“I was a lot younger than the other students. It was my first experience of a life class and I was terribly nervous of the great man… Sickert took my pencil from me, also my India rubber which he threw out of the window… Everyone in the class either fell in love with or loved Sickert or fell foul of him and loathed him.”

WOOD loved him. She also adored William Rothenstein, the painter, printmaker, draughtsman, lecturer, and writer on art. He told her: “You’ve got a terrific imagination. I have none. I can’t paint a ribbon without seeing it. I’d curb you and exhaust you in a short time. Keep away from art schools and just keep on drawing and painting.”

She resolved to do just that. The family holidayed in Scotland and Wood soon came to appreciate the beauty and grandeur of this land while she grew to love the culture of its folk. Married at the age of 19 to Walter Cuthbert, in 1913 she and her husband toured Scotland in his motor car – a rare sight in the Highland in those days. It was here and then that she began her great romantic passion for Scotland and the Scots, aided by an inspirational visit to the Wallace Monument at Stirling.

She would write of her discoveries of Scotland’s ancient folklore: “The faerie faith, surviving as it does in Celtic lands … is in line with all other faiths in which angels and spirits hold their place, and only those ignorant of even the little that is known about psychic energy, and those who are blind to the beauty of the Celtic Tradition, will lift the nostril or raise the eyebrow in scorn. The Faeries of Glenmore are only a further illustration of the belief in that something indestructible of which sage and savage have been equally aware.”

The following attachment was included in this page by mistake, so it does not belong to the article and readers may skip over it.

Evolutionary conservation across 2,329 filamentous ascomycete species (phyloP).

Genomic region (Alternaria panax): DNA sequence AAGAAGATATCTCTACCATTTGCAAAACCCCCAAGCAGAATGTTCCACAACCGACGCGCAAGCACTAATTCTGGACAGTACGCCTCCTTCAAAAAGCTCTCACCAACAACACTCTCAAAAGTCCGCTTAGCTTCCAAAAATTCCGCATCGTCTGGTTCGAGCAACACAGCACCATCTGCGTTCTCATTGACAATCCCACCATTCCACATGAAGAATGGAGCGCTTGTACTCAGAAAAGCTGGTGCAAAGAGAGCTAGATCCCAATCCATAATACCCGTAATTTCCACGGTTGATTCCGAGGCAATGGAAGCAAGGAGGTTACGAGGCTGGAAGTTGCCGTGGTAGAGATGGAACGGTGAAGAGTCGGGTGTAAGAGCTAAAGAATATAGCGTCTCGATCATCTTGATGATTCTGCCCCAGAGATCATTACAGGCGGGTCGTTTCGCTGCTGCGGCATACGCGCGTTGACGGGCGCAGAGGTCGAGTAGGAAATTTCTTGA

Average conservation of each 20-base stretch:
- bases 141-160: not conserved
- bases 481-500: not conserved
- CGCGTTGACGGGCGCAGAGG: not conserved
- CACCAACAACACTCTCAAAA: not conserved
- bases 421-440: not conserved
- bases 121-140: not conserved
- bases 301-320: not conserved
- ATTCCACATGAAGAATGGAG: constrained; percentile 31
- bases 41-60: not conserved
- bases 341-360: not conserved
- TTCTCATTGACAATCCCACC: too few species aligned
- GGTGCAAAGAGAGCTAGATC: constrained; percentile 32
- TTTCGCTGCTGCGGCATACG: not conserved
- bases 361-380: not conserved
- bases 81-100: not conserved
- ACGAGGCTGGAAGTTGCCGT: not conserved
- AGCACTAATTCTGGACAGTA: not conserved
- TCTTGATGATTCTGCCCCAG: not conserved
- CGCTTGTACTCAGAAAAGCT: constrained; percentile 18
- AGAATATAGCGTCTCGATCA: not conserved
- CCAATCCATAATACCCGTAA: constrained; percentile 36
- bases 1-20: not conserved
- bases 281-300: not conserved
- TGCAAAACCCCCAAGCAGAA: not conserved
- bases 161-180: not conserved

She never lost that mystical view of Scotland, but she was hard-headed enough to know that only solid political campaigning would gain back Scotland’s freedom.

“Assuredly we must cut our coat to suit our cloth – and the cloth is the tartan,” was one of her favourite phrases.

Having given birth to her daughters Cora and Irralee during the war – she also had a miscarriage of twins – Wood seemed ready for a life of domesticity in their home at Ayr near where her husband had his business.

Cuthbert built her a studio and Wood resumed her art with some success, changing her name in 1927 to emphasise her family’s artistic connections, but she was already politically committed, and had joined the Scottish League in 1916 followed by the Home Rule Association in 1918.

In 1928 came the foundation of the National Party of Scotland and in the party Wood found her voice – literally so, for she began to speak at public rallies and party meetings, travelling with her supporters and companions in a van from meeting to meeting. The colourful and forthright banners which accompanied her works of art designed by Wood herself.

In 1932, and tiring of the lack of action by nationalists, Wood led a group of people attending the annual Bannockburn rally up to Stirling Castle, where they hauled down the Union Flag and raised the Saltire. The Argyll and Sutherland Highlanders in the local barracks were reprimanded for failing to stop her.

That publicity stunt led to her becoming a target for the British state’s intelligence corps.

IT was only revealed decades later that in July, 1933, Special Branch prepared a report on her activity. It said that Wood, who was then living at Balcarres Street in Edinburgh, was chairperson of the Democratic Scottish Self-Government Organisation (DSSO) whose aims were “to achieve complete separation of Scotland from England and to set up an independent Parliament with sovereignty vested in the Scottish people”.